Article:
Congress clashes with Trump administration over aid for Iraqi Christians

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Bryant Harris
Iraqis attend the first Palm Sunday procession in the burnt-out main church of the Christian city of Qaraqosh since Iraqi forces retook it from Islamic State militants, Iraq, April 9, 2017.
Disappointed with United Nations efforts to provide humanitarian aid to Iraqi minorities, Congress is calling on the Trump administration to bypass the world body and provide assistance directly to Christians and other genocide victims.

Even as the Islamic State (IS) loses its last grasp on Iraq, the group’s Yazidi and Christian victims are clamoring for a boost in US support so they can rebuild their lives. They complain that ethnic minorities are having trouble accessing the $1.3 billion that the United States allocated for humanitarian aid to Iraq in 2017, and have turned to Congress for help.

Testifying at a House Foreign Affairs Committee hearing last week, a former Yazidi sex slave who goes by the pseudonym Shireen warned that IS’ genocidal campaign will succeed without international help. The hearing aimed to hasten congressional action on the Iraq and Syria Genocide Emergency Relief and Accountability Act, which would authorize the State Department and the US Agency for International Development (USAID) to fund faith-based entities providing humanitarian assistance to Iraqi and Syrian genocide and war crime victims rather than funnel the money through UN agencies.

“Without serious action from you and the world governments, many of these people will continue to flee their ancient homelands of Syria and Iraq,” Shireen said.

Although the House passed the bill in June, its sponsor, Rep. Chris Smith, R-N.J., convened the hearing to urge the Senate to act. Senate leaders declined to say whether they intend to bring up the bill.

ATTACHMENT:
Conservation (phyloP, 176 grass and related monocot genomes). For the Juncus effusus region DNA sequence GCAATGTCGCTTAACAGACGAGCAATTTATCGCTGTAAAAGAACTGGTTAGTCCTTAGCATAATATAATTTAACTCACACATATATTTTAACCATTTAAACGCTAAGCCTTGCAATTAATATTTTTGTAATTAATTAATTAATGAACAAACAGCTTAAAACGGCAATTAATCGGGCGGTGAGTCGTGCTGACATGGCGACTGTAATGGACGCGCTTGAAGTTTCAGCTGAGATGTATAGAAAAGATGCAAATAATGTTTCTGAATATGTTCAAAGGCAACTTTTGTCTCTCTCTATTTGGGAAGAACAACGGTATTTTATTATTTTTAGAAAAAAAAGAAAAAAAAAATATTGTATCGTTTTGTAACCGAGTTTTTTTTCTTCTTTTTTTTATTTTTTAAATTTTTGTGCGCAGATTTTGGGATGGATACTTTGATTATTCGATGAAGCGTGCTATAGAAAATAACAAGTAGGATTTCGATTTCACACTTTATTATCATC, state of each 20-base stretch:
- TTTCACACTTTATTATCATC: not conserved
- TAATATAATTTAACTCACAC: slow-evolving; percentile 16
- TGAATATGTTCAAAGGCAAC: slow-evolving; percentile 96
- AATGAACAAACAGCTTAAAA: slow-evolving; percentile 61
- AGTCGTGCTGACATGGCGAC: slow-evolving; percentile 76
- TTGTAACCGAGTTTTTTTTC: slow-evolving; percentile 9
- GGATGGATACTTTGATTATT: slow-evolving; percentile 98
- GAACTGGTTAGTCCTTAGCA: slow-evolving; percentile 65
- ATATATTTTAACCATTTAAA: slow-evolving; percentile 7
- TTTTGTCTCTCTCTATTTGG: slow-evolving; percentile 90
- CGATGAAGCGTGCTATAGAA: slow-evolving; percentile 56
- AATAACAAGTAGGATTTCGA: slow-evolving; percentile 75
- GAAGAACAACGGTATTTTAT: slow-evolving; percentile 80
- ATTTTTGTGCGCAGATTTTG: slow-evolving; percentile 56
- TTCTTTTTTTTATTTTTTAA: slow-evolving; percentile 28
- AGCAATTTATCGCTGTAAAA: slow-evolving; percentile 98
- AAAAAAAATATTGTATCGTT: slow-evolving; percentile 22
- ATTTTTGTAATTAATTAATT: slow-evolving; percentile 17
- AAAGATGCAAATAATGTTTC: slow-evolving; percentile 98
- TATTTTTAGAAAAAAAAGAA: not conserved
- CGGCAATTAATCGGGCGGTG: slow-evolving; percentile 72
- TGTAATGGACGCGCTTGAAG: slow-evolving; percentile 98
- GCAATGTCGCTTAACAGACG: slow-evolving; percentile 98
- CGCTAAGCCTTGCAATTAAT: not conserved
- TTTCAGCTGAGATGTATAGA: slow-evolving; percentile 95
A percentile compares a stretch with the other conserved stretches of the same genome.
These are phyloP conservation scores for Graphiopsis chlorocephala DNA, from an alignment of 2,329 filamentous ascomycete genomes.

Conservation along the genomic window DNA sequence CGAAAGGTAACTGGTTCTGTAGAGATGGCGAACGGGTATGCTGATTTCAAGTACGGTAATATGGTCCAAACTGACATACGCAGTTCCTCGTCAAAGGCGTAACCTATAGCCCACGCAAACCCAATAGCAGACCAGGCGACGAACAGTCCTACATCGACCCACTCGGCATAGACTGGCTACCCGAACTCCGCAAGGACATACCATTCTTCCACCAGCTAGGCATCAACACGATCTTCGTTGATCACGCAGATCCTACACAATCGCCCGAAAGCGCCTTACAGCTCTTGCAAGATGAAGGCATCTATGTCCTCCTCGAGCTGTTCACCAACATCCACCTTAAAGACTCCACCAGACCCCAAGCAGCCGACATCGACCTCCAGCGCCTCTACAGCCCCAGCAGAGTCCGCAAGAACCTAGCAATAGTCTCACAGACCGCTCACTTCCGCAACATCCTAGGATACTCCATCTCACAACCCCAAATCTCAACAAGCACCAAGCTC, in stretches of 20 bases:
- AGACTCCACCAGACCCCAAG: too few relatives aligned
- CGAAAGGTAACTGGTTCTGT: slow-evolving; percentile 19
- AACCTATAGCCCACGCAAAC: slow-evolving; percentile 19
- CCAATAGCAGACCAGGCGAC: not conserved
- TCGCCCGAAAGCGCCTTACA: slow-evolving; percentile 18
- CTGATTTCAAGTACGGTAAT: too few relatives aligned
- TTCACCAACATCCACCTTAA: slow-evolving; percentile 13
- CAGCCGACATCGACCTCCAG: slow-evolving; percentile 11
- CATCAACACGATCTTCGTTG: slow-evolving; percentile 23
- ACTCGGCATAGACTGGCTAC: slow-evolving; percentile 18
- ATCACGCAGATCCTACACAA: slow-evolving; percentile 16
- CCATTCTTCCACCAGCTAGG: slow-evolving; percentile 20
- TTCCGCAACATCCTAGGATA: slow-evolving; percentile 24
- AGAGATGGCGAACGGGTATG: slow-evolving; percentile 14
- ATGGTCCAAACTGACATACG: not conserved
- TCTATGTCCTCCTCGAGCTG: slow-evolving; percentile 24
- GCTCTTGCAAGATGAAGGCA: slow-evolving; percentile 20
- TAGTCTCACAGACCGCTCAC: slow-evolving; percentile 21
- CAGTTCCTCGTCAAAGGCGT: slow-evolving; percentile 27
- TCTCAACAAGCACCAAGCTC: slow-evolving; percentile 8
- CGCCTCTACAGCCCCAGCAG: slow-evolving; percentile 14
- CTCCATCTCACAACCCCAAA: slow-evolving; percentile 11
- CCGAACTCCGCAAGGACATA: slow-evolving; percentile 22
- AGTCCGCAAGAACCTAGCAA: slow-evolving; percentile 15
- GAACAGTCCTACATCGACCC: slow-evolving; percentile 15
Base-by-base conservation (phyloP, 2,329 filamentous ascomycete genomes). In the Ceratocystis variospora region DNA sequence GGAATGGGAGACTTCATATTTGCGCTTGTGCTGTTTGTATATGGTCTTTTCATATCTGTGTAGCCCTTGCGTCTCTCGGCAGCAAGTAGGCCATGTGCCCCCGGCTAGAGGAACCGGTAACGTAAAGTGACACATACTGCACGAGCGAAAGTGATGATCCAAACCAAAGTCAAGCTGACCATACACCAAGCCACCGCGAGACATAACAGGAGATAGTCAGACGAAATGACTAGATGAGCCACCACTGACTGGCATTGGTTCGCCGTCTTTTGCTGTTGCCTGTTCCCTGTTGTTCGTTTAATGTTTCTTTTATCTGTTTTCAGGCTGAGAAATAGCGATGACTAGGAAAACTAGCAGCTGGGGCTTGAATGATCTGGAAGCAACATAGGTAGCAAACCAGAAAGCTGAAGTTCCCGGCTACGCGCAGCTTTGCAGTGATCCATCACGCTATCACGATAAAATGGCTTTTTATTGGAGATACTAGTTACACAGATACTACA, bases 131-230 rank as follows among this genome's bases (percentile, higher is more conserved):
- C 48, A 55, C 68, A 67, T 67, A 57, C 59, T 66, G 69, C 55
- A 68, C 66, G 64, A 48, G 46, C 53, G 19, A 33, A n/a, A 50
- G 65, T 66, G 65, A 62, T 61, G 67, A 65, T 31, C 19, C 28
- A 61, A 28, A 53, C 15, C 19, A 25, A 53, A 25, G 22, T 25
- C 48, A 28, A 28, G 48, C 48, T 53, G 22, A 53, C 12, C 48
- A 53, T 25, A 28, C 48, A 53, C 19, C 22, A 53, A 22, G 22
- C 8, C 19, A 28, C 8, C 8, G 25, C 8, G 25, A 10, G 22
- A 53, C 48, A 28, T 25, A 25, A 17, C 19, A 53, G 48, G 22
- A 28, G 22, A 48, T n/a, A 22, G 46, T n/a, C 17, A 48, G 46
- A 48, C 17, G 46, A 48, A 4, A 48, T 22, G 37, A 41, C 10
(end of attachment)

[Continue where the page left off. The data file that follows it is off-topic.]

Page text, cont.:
“We hope that [the Senate] will consider our existential plight and that time is short for us and make it law soon,” said Stephen Rasche, the legal counsel for the Chaldean Catholic Archdiocese of Erbil, which has supported many of the Christian refugees who have not entered UN camps.

The Senate Foreign Relations Committee marked up Smith’s bill in September, but largely merged it with the Syrian War Crimes Accountability Act, which would form a congressional study group on war crimes and human rights violations resulting from the war in Syria. As a result, the House would have to vote on the bill again for it to become law.

“There’s no ill-will here, there’s no bad faith,” Sen. Marco Rubio, R-Fla., said at a Senate Foreign Relations Committee hearing examining the issue. “The UN would say, ‘The money’s here, it’s available,’ but [Iraqi minorities] don’t come … It doesn’t seem like the UN officials … go any further than that and ask why are people not utilizing it and why are they not coming for it.”

Smith and others in Congress have harshly criticized the State Department and USAID for continuing to provide most of the aid via the UN despite a provision in 2017 spending legislation directing them to ensure greater aid accessibility for genocide victims.

“Career staff at the State Department and USAID have ignored the law and thwarted the will of the president, Congress and the people we represent,” Smith said at the hearing. “These bureaucrats have refused to direct assistance to religious and ethnic minority communities, even to enable them to survive genocide.”